Where Do You Play?

Not as in what dive or what room of the house, but where is your right hand when you play? Play a few single notes about 1 inch from the bridge on the fourth string. Now play the same notes about 1 inch from the end of the fingerboard. Hear the difference? I prefer the sound I get from moving a little further up for leads, but for rhythm I prefer it much further down, below the sound hole. Experiment. Find what's best for you, and learn to do it that way smoothly.

Can You Hear All the Notes?

Smooth. That's the way I like it. Some don't, and that's the great thing about democracy. If you want to play smoother, concentrate on these things: pick placement, practice, smooth pick direction (up or down), practice, think ahead half a measure and simultaneously concentrate on what you're playing at that moment, practice, let the notes ring out--sustaining until the next note starts, practice, practice.

Tone, Tone, Tone.

I can't say enough about this--too few flatpickers are musicians. Maybe they play for different reasons--if you play mainly to stroke your ego, you probably won't be primarily interested in the tone of your breaks. You have to love that sound. Too many don't listen to the sound of the instrument. It's beautiful! Experiment with different ways to get different tone, using simple lead lines.

Simpler is Usually Better.

I realize this violates much of the flatpicker's canon that has developed over the last twenty years or so, but like it or not, it's just the truth. As I used to point out to my college History students, there's a difference between simplistic and simple. In music, one refers to a certain kind of ignorance of a tune' the other refers to the courage required to leave out something that doesn't fit. Just because you know something, doesn't mean you should play it. How many players have you heard who throw in everything they know every time they take a break?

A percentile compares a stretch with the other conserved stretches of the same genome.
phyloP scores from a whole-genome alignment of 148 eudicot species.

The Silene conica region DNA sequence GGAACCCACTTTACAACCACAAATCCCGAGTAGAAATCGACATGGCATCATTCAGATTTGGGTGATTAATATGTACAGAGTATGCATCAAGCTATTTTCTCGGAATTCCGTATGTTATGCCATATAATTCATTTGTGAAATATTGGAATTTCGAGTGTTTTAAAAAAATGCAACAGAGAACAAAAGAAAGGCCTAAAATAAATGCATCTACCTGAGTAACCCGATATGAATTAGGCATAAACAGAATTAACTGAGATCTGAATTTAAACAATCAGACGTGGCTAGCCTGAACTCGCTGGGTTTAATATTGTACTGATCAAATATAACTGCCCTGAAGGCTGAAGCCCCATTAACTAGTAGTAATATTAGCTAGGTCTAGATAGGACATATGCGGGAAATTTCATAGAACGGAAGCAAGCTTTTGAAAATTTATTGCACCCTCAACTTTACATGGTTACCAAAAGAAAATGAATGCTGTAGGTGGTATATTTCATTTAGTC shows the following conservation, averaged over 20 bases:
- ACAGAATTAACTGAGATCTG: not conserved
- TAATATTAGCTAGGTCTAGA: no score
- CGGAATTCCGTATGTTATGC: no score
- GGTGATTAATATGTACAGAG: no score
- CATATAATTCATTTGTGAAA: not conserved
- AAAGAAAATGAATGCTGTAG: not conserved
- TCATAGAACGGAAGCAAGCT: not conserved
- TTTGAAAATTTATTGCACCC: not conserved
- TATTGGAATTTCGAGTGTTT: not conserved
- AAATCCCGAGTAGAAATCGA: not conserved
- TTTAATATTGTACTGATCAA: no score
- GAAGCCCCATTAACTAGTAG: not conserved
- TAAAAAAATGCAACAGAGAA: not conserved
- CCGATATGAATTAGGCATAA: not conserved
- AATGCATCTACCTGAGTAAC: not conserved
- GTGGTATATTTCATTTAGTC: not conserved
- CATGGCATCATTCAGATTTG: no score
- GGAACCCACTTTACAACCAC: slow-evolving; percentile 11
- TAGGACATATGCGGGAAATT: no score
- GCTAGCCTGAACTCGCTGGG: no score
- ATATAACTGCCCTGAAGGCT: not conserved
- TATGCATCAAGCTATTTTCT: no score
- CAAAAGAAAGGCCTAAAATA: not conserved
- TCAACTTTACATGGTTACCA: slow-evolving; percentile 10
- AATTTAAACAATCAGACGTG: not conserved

Try Not to Play Licks.

Technique is a means to an end, a tool to help you express a feeling. A lick is a mechanical fingering mastered through repetition. There's a world of difference in one of these things and the other; one helps you play music--a form of communication, remember--when you play lead guitar, while the other can lead to flashy, note-filled finger-wiggling which manages to communicate only one's ego. There's a difference between mastering technique and mastering a catalog of licks. There's room for it all, I guess, but beware of the pitfalls.

Listen to the Masters of Other Styles and Instruments for Role Models.

Everyone needs role models. Unfortunately, bluegrass guitarists tend to listen only to other bluegrass guitarists. There is a world full of incredible guitarists who don't play bluegrass and don't even flatpick. Then there are fiddle, dobro, banjo, mandolin, bass, saxaphone and piano players who are just downright incredible. Why not listen to them when thinking of how to improvise? Or of how to make your guitar sound better? Try to learn a Stuart Duncan fiddle break on the guitar, or a Jerry Douglas dobro break, or a Roy Nichols break, or a Django Reinhardt riff, or a Merle Travis song, or an Eric Schoenberg arrangement, or an Oscar Petersen solo, or a Charlie Parker tune, or anything Robert Johnson did.

Last updated by Dan Miller May 11, 2008.